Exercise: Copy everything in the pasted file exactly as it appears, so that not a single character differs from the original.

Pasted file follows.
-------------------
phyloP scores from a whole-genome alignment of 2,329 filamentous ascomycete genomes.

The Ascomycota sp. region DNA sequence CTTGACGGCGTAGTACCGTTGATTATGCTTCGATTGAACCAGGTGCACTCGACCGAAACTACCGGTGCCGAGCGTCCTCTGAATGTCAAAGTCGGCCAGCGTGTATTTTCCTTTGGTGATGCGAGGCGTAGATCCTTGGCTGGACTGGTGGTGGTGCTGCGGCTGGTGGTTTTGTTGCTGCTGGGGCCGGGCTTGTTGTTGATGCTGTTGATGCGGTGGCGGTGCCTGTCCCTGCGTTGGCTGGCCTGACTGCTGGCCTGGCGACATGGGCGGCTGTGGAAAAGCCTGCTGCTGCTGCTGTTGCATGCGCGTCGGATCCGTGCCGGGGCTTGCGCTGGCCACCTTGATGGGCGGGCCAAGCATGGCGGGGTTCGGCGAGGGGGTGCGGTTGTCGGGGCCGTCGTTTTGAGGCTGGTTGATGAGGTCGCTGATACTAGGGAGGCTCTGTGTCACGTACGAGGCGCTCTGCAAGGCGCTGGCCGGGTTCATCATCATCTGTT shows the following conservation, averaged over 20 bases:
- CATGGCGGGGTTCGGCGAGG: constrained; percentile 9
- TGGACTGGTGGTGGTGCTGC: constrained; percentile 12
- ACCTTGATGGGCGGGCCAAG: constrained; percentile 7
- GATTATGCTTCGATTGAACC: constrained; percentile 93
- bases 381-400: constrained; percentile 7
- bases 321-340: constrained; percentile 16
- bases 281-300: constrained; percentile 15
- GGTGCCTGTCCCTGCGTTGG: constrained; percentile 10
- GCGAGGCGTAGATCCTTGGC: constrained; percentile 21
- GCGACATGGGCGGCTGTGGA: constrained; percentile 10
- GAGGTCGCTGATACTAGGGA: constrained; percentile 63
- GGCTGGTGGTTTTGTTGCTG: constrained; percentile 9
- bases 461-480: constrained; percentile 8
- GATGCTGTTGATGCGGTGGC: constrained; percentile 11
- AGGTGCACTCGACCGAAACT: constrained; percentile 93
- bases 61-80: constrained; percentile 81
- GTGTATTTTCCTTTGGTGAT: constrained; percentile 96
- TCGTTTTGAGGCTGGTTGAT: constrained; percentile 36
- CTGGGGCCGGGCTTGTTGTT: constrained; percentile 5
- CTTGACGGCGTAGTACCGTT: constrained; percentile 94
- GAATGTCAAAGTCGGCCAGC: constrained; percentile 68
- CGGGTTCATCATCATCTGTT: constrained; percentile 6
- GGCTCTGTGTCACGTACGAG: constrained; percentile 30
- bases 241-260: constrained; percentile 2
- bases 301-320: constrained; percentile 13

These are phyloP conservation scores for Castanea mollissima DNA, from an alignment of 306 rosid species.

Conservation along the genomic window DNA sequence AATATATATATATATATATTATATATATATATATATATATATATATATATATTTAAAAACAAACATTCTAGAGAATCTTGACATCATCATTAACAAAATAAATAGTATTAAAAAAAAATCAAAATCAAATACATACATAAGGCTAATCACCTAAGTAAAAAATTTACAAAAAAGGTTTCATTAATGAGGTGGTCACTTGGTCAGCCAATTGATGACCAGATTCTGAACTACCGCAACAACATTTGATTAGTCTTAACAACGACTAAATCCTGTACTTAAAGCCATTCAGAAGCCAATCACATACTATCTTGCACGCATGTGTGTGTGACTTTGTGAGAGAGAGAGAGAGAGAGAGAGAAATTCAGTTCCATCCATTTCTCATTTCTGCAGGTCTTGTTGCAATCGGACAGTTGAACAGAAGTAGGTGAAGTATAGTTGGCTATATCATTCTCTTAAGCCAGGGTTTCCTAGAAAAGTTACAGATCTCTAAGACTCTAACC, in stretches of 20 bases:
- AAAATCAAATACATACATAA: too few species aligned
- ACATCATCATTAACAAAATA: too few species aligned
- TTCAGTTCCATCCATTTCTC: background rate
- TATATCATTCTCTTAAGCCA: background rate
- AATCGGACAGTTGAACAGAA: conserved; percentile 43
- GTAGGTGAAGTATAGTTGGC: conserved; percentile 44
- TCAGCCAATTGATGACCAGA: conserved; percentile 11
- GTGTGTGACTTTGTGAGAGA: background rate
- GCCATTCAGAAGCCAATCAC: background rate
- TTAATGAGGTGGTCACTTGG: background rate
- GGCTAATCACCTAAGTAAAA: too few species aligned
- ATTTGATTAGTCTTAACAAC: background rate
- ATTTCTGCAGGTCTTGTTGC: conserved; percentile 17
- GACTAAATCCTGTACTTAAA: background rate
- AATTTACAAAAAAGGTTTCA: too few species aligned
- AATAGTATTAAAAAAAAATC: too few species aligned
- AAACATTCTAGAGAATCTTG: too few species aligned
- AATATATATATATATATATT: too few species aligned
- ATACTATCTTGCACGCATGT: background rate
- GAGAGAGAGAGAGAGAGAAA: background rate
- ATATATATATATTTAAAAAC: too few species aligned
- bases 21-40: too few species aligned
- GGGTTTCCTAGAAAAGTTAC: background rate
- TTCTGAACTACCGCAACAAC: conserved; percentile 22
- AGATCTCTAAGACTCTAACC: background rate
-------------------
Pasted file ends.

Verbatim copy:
phyloP scores from a whole-genome alignment of 2,329 filamentous ascomycete genomes.

The Ascomycota sp. region DNA sequence CTTGACGGCGTAGTACCGTTGATTATGCTTCGATTGAACCAGGTGCACTCGACCGAAACTACCGGTGCCGAGCGTCCTCTGAATGTCAAAGTCGGCCAGCGTGTATTTTCCTTTGGTGATGCGAGGCGTAGATCCTTGGCTGGACTGGTGGTGGTGCTGCGGCTGGTGGTTTTGTTGCTGCTGGGGCCGGGCTTGTTGTTGATGCTGTTGATGCGGTGGCGGTGCCTGTCCCTGCGTTGGCTGGCCTGACTGCTGGCCTGGCGACATGGGCGGCTGTGGAAAAGCCTGCTGCTGCTGCTGTTGCATGCGCGTCGGATCCGTGCCGGGGCTTGCGCTGGCCACCTTGATGGGCGGGCCAAGCATGGCGGGGTTCGGCGAGGGGGTGCGGTTGTCGGGGCCGTCGTTTTGAGGCTGGTTGATGAGGTCGCTGATACTAGGGAGGCTCTGTGTCACGTACGAGGCGCTCTGCAAGGCGCTGGCCGGGTTCATCATCATCTGTT shows the following conservation, averaged over 20 bases:
- CATGGCGGGGTTCGGCGAGG: constrained; percentile 9
- TGGACTGGTGGTGGTGCTGC: constrained; percentile 12
- ACCTTGATGGGCGGGCCAAG: constrained; percentile 7
- GATTATGCTTCGATTGAACC: constrained; percentile 93
- bases 381-400: constrained; percentile 7
- bases 321-340: constrained; percentile 16
- bases 281-300: constrained; percentile 15
- GGTGCCTGTCCCTGCGTTGG: constrained; percentile 10
- GCGAGGCGTAGATCCTTGGC: constrained; percentile 21
- GCGACATGGGCGGCTGTGGA: constrained; percentile 10
- GAGGTCGCTGATACTAGGGA: constrained; percentile 63
- GGCTGGTGGTTTTGTTGCTG: constrained; percentile 9
- bases 461-480: constrained; percentile 8
- GATGCTGTTGATGCGGTGGC: constrained; percentile 11
- AGGTGCACTCGACCGAAACT: constrained; percentile 93
- bases 61-80: constrained; percentile 81
- GTGTATTTTCCTTTGGTGAT: constrained; percentile 96
- TCGTTTTGAGGCTGGTTGAT: constrained; percentile 36
- CTGGGGCCGGGCTTGTTGTT: constrained; percentile 5
- CTTGACGGCGTAGTACCGTT: constrained; percentile 94
- GAATGTCAAAGTCGGCCAGC: constrained; percentile 68
- CGGGTTCATCATCATCTGTT: constrained; percentile 6
- GGCTCTGTGTCACGTACGAG: constrained; percentile 30
- bases 241-260: constrained; percentile 2
- bases 301-320: constrained; percentile 13

These are phyloP conservation scores for Castanea mollissima DNA, from an alignment of 306 rosid species.

Conservation along the genomic window DNA sequence AATATATATATATATATATTATATATATATATATATATATATATATATATATTTAAAAACAAACATTCTAGAGAATCTTGACATCATCATTAACAAAATAAATAGTATTAAAAAAAAATCAAAATCAAATACATACATAAGGCTAATCACCTAAGTAAAAAATTTACAAAAAAGGTTTCATTAATGAGGTGGTCACTTGGTCAGCCAATTGATGACCAGATTCTGAACTACCGCAACAACATTTGATTAGTCTTAACAACGACTAAATCCTGTACTTAAAGCCATTCAGAAGCCAATCACATACTATCTTGCACGCATGTGTGTGTGACTTTGTGAGAGAGAGAGAGAGAGAGAGAGAAATTCAGTTCCATCCATTTCTCATTTCTGCAGGTCTTGTTGCAATCGGACAGTTGAACAGAAGTAGGTGAAGTATAGTTGGCTATATCATTCTCTTAAGCCAGGGTTTCCTAGAAAAGTTACAGATCTCTAAGACTCTAACC, in stretches of 20 bases:
- AAAATCAAATACATACATAA: too few species aligned
- ACATCATCATTAACAAAATA: too few species aligned
- TTCAGTTCCATCCATTTCTC: background rate
- TATATCATTCTCTTAAGCCA: background rate
- AATCGGACAGTTGAACAGAA: conserved; percentile 43
- GTAGGTGAAGTATAGTTGGC: conserved; percentile 44
- TCAGCCAATTGATGACCAGA: conserved; percentile 11
- GTGTGTGACTTTGTGAGAGA: background rate
- GCCATTCAGAAGCCAATCAC: background rate
- TTAATGAGGTGGTCACTTGG: background rate
- GGCTAATCACCTAAGTAAAA: too few species aligned
- ATTTGATTAGTCTTAACAAC: background rate
- ATTTCTGCAGGTCTTGTTGC: conserved; percentile 17
- GACTAAATCCTGTACTTAAA: background rate
- AATTTACAAAAAAGGTTTCA: too few species aligned
- AATAGTATTAAAAAAAAATC: too few species aligned
- AAACATTCTAGAGAATCTTG: too few species aligned
- AATATATATATATATATATT: too few species aligned
- ATACTATCTTGCACGCATGT: background rate
- GAGAGAGAGAGAGAGAGAAA: background rate
- ATATATATATATTTAAAAAC: too few species aligned
- bases 21-40: too few species aligned
- GGGTTTCCTAGAAAAGTTAC: background rate
- TTCTGAACTACCGCAACAAC: conserved; percentile 22
- AGATCTCTAAGACTCTAACC: background rate